Here is an awesome journal article about Cupping by Bruce Bentley.
It’s a pretty long read, but even if you skim it, it has some great information about the many uses for cupping therapy. Healing the fascia, restrictions, pain, and even balancing energy meridians.
The author is also a practitioner, and he includes case studies, history, variations of the practice, similarities to other methods, origins and additions to Shamanic practices, Chinese medicine, Thai massage, and so many other fascinating facts that make me love my Cupping fascial therapy even more!
“…by sliding a flexible cup very, very slowly (“at snail’s pace”) over knotted and/ or congested fibrous tissue hampered by injury, pain and immobility, the palpable subcutaneous tissue directly below the cup was quickly remodeled.”
“For decades, I have applied cupping with excellent success in relieving pain and restoring integrity to other soft-tissue disorders. This includes treating scar tissue, reducing stretch marks and clearing cellulite. More recently we have adopted flexible cups to more effectively disperse trigger points, as well as using other new cupping instruments such as miniature hand-blown glass cups with an attached aspirator pump applied at local points to clear sinus congestion, significantly reduce and often completely clear up in inflammatory skin conditions, ease TMJ syndrome and relieve mild headache.”
“the tools that enabled Shirley and I to begin our work in applying them for myofascial release and for the dissolution of trigger points.”
“The stretch marks, which prior to treatment were cold and alabaster white, indicating weakness and poor circulation, are now mauve/purple, which demonstrates a deep blockage of cold and blood stagnation within the underlying tissue, until now. This colour will fade over two to three days and result in a healthier skin tone and stronger tissue structure.”
“the correlations between the classical meridian pathways and the broad expanses of fascial sheaths, the location of acupuncture points with concentrations of fascia, and even the elicitation of deqi, which she calls “needle grasp” with “cellular changes that propagate along connective tissue planes” all add to an anatomical perspective of acupuncture as well as “suggest a potentially important integrative role for interstitial connective tissue”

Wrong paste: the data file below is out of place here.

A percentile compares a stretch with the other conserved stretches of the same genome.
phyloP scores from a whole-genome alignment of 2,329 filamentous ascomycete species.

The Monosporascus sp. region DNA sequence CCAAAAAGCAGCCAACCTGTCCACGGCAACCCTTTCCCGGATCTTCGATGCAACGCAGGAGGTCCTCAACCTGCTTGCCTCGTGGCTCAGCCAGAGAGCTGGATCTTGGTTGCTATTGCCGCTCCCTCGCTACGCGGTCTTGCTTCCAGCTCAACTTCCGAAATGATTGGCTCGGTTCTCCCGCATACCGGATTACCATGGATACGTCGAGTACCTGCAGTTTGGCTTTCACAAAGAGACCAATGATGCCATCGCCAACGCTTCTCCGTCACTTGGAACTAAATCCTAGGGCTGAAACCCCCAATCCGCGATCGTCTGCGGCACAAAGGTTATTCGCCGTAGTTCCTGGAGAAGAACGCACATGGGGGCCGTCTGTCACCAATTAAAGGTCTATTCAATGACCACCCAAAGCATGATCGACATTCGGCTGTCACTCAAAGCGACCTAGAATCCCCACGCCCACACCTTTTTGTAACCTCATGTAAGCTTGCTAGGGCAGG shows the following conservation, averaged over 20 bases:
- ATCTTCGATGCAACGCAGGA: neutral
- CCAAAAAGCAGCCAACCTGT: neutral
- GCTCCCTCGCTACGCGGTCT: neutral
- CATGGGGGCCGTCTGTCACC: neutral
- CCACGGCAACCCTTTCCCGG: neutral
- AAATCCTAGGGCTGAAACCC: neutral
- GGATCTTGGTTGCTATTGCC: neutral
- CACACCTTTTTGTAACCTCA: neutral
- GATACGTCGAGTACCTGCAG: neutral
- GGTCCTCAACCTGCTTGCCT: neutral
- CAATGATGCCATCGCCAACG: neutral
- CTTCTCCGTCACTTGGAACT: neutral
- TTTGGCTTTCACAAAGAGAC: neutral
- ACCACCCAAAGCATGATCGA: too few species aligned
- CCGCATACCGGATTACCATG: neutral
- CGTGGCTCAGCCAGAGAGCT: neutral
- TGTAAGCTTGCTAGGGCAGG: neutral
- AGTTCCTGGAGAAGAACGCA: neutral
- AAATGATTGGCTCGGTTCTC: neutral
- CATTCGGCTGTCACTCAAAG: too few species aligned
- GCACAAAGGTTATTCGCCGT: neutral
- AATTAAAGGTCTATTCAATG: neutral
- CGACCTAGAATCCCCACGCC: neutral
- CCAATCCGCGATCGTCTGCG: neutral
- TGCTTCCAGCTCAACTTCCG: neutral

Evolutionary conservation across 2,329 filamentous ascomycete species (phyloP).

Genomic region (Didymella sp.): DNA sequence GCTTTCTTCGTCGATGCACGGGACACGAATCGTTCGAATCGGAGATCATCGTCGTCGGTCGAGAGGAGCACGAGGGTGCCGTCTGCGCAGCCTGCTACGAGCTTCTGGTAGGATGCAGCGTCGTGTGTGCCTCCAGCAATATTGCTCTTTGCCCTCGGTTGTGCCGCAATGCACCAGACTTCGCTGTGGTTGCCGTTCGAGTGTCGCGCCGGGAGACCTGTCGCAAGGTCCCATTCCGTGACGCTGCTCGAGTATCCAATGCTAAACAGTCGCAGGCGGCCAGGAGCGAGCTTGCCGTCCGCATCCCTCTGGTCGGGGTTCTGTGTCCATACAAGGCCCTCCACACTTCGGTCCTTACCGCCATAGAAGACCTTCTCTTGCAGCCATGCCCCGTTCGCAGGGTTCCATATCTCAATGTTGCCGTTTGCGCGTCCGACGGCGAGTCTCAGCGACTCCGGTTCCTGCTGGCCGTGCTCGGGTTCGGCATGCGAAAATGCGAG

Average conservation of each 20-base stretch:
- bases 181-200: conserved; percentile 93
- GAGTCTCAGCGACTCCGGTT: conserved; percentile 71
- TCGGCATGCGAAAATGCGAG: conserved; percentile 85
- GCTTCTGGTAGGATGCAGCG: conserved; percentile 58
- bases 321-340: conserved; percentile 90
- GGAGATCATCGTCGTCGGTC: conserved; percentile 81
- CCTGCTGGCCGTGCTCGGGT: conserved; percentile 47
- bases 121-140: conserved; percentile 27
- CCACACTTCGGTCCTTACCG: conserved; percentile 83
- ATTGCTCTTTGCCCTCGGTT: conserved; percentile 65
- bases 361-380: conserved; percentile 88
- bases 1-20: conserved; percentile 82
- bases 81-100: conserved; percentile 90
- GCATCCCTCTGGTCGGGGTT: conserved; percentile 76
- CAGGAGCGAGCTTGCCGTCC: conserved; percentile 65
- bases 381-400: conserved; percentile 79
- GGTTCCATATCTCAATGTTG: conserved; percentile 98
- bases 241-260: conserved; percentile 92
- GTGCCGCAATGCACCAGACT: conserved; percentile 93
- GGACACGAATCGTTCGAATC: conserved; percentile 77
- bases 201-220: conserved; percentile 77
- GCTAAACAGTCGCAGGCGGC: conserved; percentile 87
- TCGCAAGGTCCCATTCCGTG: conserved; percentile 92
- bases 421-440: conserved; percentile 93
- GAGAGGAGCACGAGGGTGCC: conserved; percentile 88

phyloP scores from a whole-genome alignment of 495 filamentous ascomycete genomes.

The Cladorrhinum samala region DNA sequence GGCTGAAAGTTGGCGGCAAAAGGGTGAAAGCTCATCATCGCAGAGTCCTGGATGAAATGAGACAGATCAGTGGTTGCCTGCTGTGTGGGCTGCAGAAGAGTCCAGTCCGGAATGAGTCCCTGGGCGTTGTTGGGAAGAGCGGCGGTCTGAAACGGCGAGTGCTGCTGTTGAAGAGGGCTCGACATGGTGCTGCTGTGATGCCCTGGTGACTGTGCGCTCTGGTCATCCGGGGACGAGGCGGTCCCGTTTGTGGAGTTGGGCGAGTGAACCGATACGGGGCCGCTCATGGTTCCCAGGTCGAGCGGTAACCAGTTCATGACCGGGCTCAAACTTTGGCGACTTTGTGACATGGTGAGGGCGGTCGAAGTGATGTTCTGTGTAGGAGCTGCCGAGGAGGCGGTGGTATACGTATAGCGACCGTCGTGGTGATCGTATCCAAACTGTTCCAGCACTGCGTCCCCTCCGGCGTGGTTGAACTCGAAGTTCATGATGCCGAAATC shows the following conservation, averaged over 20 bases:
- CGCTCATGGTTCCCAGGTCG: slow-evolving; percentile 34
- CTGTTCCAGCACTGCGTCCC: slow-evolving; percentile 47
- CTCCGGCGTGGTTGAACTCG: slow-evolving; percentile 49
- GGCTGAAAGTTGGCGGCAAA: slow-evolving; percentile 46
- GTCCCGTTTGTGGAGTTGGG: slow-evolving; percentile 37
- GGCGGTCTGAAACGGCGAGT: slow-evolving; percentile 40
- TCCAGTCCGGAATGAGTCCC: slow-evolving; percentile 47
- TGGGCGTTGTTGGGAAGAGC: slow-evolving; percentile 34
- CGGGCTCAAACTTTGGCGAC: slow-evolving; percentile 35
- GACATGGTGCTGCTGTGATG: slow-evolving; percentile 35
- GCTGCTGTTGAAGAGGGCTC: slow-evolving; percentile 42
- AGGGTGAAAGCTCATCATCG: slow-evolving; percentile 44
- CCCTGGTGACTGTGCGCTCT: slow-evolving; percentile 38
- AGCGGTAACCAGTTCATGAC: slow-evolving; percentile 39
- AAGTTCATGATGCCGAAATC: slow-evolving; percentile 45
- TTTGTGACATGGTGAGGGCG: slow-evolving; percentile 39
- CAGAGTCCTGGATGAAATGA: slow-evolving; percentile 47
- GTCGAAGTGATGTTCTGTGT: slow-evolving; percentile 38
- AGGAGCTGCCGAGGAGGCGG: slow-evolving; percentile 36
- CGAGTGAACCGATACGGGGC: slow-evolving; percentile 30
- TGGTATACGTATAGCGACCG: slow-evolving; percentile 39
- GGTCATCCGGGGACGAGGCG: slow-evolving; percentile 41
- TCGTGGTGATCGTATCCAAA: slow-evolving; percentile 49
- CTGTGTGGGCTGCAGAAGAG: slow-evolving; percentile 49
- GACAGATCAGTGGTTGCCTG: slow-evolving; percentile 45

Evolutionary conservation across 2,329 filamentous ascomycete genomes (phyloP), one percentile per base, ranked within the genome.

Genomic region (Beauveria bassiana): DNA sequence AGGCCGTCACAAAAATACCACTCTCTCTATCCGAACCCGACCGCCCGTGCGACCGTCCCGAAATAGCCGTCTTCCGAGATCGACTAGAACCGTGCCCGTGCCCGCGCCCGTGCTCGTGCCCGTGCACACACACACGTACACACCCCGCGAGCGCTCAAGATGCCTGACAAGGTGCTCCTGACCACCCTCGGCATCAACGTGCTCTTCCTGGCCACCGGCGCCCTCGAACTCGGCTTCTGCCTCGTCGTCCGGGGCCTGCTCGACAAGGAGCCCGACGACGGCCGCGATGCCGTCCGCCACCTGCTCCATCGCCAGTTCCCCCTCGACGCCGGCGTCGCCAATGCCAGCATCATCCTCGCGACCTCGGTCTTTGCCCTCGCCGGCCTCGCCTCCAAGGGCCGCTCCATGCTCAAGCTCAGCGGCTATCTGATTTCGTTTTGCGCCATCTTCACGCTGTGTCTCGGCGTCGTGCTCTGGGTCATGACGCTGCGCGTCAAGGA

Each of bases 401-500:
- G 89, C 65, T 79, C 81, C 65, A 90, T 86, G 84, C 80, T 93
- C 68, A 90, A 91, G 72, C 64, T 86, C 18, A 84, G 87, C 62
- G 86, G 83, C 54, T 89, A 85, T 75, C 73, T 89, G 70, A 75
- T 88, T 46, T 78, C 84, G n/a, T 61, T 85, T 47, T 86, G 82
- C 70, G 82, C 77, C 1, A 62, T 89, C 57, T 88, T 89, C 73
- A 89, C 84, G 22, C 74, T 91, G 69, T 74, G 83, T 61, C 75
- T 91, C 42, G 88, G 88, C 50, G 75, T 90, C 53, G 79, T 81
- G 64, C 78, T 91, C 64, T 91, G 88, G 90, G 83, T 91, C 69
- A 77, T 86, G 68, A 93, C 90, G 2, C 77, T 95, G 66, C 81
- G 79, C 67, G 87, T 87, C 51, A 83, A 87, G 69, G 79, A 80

“If the muscles are chronically tight in an area, the muscle contraction could restrict blood vessels, slowing down blood flow, which could thicken the blood through platelet activity. Cupping could draw stagnant blood and toxins through the muscle to restore blood flow in these areas of chronic myospasm. The act of cupping would also bring phagocytic activity to the area thus “cleaning it up”. This explanation could help to account for cupping marks, whereby the suction effect on the vessels and tissues draws old blood and debris to the skin surface.”
“the slower cup has more time to create a local vacuum and pull blood through restricted blood vessels thus restoring a more normal vascular flow and drainage at a local level. Without changes in blood flow, healing cannot take place and any changes are short term.”
“It became apparent during treatment that the tight nodules that had held fast had restricted the orderly spread of surface fascia, which in turn had tightened the range of my lungs to breathe deeply. When I went to mobilise my arm and shoulder following treatment, my range of movement was complete with no pain.”
Contact me to make your appointment for cupping therapy today 🙂